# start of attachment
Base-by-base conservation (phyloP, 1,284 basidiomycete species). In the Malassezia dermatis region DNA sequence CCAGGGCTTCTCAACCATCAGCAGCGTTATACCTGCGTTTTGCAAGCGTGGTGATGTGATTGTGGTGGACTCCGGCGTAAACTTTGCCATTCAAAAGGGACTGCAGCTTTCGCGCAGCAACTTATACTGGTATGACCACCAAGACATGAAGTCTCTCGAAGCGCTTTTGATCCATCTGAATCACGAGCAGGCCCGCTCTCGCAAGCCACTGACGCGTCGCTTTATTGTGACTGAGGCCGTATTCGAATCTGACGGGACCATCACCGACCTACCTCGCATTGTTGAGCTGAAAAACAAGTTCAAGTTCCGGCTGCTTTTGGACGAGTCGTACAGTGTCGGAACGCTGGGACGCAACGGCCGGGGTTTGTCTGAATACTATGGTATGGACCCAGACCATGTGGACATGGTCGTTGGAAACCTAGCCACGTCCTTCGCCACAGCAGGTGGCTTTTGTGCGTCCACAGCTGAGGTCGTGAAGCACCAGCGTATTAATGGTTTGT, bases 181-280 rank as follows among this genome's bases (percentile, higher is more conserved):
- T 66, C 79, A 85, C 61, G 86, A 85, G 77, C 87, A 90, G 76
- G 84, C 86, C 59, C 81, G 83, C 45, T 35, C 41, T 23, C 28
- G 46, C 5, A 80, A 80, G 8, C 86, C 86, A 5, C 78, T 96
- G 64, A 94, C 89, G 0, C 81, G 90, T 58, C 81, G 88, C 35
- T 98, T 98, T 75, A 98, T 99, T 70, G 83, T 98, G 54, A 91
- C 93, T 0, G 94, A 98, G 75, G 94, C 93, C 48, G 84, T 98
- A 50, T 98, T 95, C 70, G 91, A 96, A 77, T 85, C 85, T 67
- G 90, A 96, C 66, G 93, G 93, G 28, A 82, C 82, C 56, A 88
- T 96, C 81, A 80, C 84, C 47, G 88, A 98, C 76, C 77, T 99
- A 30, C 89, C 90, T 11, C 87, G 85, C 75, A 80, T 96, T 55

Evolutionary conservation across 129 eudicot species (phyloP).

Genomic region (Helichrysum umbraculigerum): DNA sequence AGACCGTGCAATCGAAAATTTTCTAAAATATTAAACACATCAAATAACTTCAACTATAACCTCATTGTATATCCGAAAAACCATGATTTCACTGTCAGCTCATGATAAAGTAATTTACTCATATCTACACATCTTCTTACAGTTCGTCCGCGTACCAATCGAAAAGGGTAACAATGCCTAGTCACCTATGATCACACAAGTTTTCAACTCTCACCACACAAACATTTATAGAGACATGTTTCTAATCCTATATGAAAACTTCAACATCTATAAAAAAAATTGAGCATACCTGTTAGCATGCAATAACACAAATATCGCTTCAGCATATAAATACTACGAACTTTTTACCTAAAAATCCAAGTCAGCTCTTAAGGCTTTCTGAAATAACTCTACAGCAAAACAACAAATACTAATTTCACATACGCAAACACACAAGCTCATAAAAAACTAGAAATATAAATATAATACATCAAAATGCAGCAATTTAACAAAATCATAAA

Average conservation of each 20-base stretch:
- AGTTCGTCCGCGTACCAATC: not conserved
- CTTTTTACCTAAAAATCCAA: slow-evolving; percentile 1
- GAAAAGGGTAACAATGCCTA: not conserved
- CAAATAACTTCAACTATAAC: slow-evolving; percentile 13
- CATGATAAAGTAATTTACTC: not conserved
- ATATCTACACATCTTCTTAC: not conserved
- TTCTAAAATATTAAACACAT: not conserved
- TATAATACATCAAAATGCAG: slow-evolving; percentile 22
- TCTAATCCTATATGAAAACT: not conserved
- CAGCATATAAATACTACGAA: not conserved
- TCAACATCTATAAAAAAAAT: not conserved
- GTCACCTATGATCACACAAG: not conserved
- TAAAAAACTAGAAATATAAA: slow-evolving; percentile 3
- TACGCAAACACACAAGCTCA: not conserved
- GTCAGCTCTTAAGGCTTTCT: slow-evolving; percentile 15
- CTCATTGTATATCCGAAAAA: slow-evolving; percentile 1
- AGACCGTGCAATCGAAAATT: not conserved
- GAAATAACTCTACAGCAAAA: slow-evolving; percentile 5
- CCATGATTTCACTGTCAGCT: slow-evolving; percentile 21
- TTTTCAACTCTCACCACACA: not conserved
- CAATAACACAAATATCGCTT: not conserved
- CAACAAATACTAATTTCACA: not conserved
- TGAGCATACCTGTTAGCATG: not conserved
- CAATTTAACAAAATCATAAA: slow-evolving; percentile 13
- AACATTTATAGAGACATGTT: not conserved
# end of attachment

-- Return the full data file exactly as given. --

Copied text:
Base-by-base conservation (phyloP, 1,284 basidiomycete species). In the Malassezia dermatis region DNA sequence CCAGGGCTTCTCAACCATCAGCAGCGTTATACCTGCGTTTTGCAAGCGTGGTGATGTGATTGTGGTGGACTCCGGCGTAAACTTTGCCATTCAAAAGGGACTGCAGCTTTCGCGCAGCAACTTATACTGGTATGACCACCAAGACATGAAGTCTCTCGAAGCGCTTTTGATCCATCTGAATCACGAGCAGGCCCGCTCTCGCAAGCCACTGACGCGTCGCTTTATTGTGACTGAGGCCGTATTCGAATCTGACGGGACCATCACCGACCTACCTCGCATTGTTGAGCTGAAAAACAAGTTCAAGTTCCGGCTGCTTTTGGACGAGTCGTACAGTGTCGGAACGCTGGGACGCAACGGCCGGGGTTTGTCTGAATACTATGGTATGGACCCAGACCATGTGGACATGGTCGTTGGAAACCTAGCCACGTCCTTCGCCACAGCAGGTGGCTTTTGTGCGTCCACAGCTGAGGTCGTGAAGCACCAGCGTATTAATGGTTTGT, bases 181-280 rank as follows among this genome's bases (percentile, higher is more conserved):
- T 66, C 79, A 85, C 61, G 86, A 85, G 77, C 87, A 90, G 76
- G 84, C 86, C 59, C 81, G 83, C 45, T 35, C 41, T 23, C 28
- G 46, C 5, A 80, A 80, G 8, C 86, C 86, A 5, C 78, T 96
- G 64, A 94, C 89, G 0, C 81, G 90, T 58, C 81, G 88, C 35
- T 98, T 98, T 75, A 98, T 99, T 70, G 83, T 98, G 54, A 91
- C 93, T 0, G 94, A 98, G 75, G 94, C 93, C 48, G 84, T 98
- A 50, T 98, T 95, C 70, G 91, A 96, A 77, T 85, C 85, T 67
- G 90, A 96, C 66, G 93, G 93, G 28, A 82, C 82, C 56, A 88
- T 96, C 81, A 80, C 84, C 47, G 88, A 98, C 76, C 77, T 99
- A 30, C 89, C 90, T 11, C 87, G 85, C 75, A 80, T 96, T 55

Evolutionary conservation across 129 eudicot species (phyloP).

Genomic region (Helichrysum umbraculigerum): DNA sequence AGACCGTGCAATCGAAAATTTTCTAAAATATTAAACACATCAAATAACTTCAACTATAACCTCATTGTATATCCGAAAAACCATGATTTCACTGTCAGCTCATGATAAAGTAATTTACTCATATCTACACATCTTCTTACAGTTCGTCCGCGTACCAATCGAAAAGGGTAACAATGCCTAGTCACCTATGATCACACAAGTTTTCAACTCTCACCACACAAACATTTATAGAGACATGTTTCTAATCCTATATGAAAACTTCAACATCTATAAAAAAAATTGAGCATACCTGTTAGCATGCAATAACACAAATATCGCTTCAGCATATAAATACTACGAACTTTTTACCTAAAAATCCAAGTCAGCTCTTAAGGCTTTCTGAAATAACTCTACAGCAAAACAACAAATACTAATTTCACATACGCAAACACACAAGCTCATAAAAAACTAGAAATATAAATATAATACATCAAAATGCAGCAATTTAACAAAATCATAAA

Average conservation of each 20-base stretch:
- AGTTCGTCCGCGTACCAATC: not conserved
- CTTTTTACCTAAAAATCCAA: slow-evolving; percentile 1
- GAAAAGGGTAACAATGCCTA: not conserved
- CAAATAACTTCAACTATAAC: slow-evolving; percentile 13
- CATGATAAAGTAATTTACTC: not conserved
- ATATCTACACATCTTCTTAC: not conserved
- TTCTAAAATATTAAACACAT: not conserved
- TATAATACATCAAAATGCAG: slow-evolving; percentile 22
- TCTAATCCTATATGAAAACT: not conserved
- CAGCATATAAATACTACGAA: not conserved
- TCAACATCTATAAAAAAAAT: not conserved
- GTCACCTATGATCACACAAG: not conserved
- TAAAAAACTAGAAATATAAA: slow-evolving; percentile 3
- TACGCAAACACACAAGCTCA: not conserved
- GTCAGCTCTTAAGGCTTTCT: slow-evolving; percentile 15
- CTCATTGTATATCCGAAAAA: slow-evolving; percentile 1
- AGACCGTGCAATCGAAAATT: not conserved
- GAAATAACTCTACAGCAAAA: slow-evolving; percentile 5
- CCATGATTTCACTGTCAGCT: slow-evolving; percentile 21
- TTTTCAACTCTCACCACACA: not conserved
- CAATAACACAAATATCGCTT: not conserved
- CAACAAATACTAATTTCACA: not conserved
- TGAGCATACCTGTTAGCATG: not conserved
- CAATTTAACAAAATCATAAA: slow-evolving; percentile 13
- AACATTTATAGAGACATGTT: not conserved